|Monday, March 5th, 2007|
|Tuesday, January 23rd, 2007|
|A return to childhood
In the spirit of my return, once again, to school, I post this reminder of childhood joy. http://www.jibjab.com/jokebox/jokebox/jibjab/id/219423/jokeid/21006
If you don't laugh, or at least smile, while watching this, I hearby order you to take all your GI Joes, Legos, Barbies, or whatever and go sit in a sandbox with them for at least 30 minutes. I'll send you something that stains your clothes to go along with it. Current Mood: cheerful
|Friday, December 22nd, 2006|
|Wednesday, November 29th, 2006|
My brother and I started on Datsun swap #2 by clearing a space in our Dad's backyard (way out back, behind the garage and a transport container), putting two yards of sand down, and putting up a semi-permanent tent over it. He bought a mostly-stripped 510 a couple of months ago, and we have continued on that trend.
We decided that it really needs a better heater, as the original heater never did much more than make noise. So, we stripped out the heater, and in the process took out the dashboard too. There's a lot more room in a car that doesn't have an interior. Next step, build a housing that fits the existing mounting bolts, dashboard, and still holds a bigger heater radiator and a high-flow computer fan or two. After that, a new wiring harness.
|Wednesday, November 22nd, 2006|
|Happy Thanksgiving Day's Eve!
I like Thanksgiving; it's my favorite holiday. You get family and sometimes friends together, and you eat food. It's almost like being Jewish, but without the little hats. Christmas is fun, too, but before you can have Christmas you have to do all that Silly Knees-Bent Running About trying to buy the perfect gift for everybody you might happen to know, and I hate malls and shopping.
So, to all I wish upon you many hours of satisfying personal interactions and delightful food intake.
|Thursday, September 14th, 2006|
|I just made a great recipe
...If I do say so myself. Since today is Thursday and therefore vegetable day, I went and picked up the vegetables. Lauren pointed out that the green onions were particularly good smelling, which made me think of garlic, onions and olive oil. So I had to figure out what else to eat with those ingredients. Anyway, this is what I came up with:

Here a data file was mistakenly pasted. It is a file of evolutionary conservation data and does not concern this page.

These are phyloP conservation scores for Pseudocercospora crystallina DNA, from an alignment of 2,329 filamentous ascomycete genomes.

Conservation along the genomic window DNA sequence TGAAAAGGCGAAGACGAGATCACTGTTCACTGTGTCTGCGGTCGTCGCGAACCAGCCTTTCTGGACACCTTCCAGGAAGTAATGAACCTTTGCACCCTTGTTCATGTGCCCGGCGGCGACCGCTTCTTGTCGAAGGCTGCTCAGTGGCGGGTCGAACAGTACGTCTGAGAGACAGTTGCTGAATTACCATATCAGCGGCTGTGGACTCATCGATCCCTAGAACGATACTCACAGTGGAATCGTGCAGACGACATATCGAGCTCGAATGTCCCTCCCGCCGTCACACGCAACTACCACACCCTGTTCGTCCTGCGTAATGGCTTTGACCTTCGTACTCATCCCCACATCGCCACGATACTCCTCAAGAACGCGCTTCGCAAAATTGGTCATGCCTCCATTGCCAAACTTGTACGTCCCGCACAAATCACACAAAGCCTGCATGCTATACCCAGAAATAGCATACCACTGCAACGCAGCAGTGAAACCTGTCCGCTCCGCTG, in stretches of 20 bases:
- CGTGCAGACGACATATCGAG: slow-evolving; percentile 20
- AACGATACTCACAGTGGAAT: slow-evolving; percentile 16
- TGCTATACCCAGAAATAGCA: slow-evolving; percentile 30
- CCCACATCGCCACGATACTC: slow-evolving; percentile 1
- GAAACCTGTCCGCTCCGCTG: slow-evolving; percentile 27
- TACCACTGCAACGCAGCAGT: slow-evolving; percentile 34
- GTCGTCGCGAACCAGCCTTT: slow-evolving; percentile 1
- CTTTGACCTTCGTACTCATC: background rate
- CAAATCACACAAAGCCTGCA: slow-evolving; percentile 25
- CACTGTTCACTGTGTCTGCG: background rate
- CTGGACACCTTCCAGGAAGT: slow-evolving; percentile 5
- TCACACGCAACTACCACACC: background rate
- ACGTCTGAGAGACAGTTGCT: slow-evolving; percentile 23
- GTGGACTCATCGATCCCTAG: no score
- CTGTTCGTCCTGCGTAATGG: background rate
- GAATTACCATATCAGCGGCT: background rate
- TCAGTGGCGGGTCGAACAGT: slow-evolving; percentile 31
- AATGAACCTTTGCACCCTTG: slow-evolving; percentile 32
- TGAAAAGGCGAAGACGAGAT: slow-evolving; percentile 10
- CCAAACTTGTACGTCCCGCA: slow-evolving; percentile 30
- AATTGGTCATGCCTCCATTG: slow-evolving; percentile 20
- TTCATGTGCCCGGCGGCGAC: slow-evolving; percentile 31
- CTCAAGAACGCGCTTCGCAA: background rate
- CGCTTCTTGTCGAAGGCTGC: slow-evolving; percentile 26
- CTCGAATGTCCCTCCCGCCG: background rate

Jared's Self-Proclaimed Excellent Alfredo:
1/2 pound fettuccine
5 cloves garlic, finely minced
1.5 Tsb coarsly minced ginger
1/2 yellow onion, thinly sliced
1 large tomato, cubed
1 green onion, sliced
1 apple, diced
1 tsp sesame seeds
1/4 cup heavy whipping cream
1 Tsb. sesame oil
pepper to taste
cook the fettuccine with olive oil and salt until firm
in a wok or large skillet, add ~ 3 oz. olive/peanut oil (I used peanut oil; it cooks at a higher temperature, but olive oil will probably work fine), 1 tsp. sesame seeds, 1 Tsb sesame oil, the ginger, half the garlic and all the onions. Cook until the onions are just getting soft. Add the fettuccine, tomato chunks, cook for a minute or two, then add the whipping cream, apple peices, stir, take off heat, keep stirring. Add however much pepper you like.
The sesame ingredients are optional, but they add a good flavor to it. I may have used more cream, but I'm sure it would be quite edible without any cream at all.
This made four moderate portions; two each for my brother and I. Next time I may add some chili oil to heat it up a bit.
I hope you enjoy! If anybody makes this, let me know how it comes out.
|Wednesday, September 13th, 2006|
|Yep, it's September
and it really doesn't feel like it. Oh, well. I've given up on trying to add more classes; I sat in on the lecture section of a class, and realized that I'm 2 and a half weeks behind already. I think I'm going to go take a Physics class at De Anza and get my Asociates of Science. And I'm NOT going to send the transcript to SJSU unless I absolutely have to.
I hate beaurocracies.
What else? I like being at SJSU; there's lots of young people there, many of whom are very attractive. I'm taking a "social dance" class, which is pretty fun. I'm not that coordinated, so I make lots of mistakes, but I seem to be at least average. So I'm content. I have discovered that the "limp fish" handshake also applies to dance partners; some of them have absolutely no... will of their own, I guess.
I met a girl a couple of weeks ago, and she hasn't called me since then. Which puzzles me, since she asked Marcus for my number the day after we met. Well, we shall see.
Other than that, I'm just living life.
Justin Greenwood's dad had a (second) heart attack maybe a week ago, and is now back at home, but there's nothing much they can do for him beyond medication. He's really young, too; something like 55, and he's lived an extremely healthy life. He completed a triathalon a few months ago, and had a pretty competitive time. Some things you just can't change, I guess.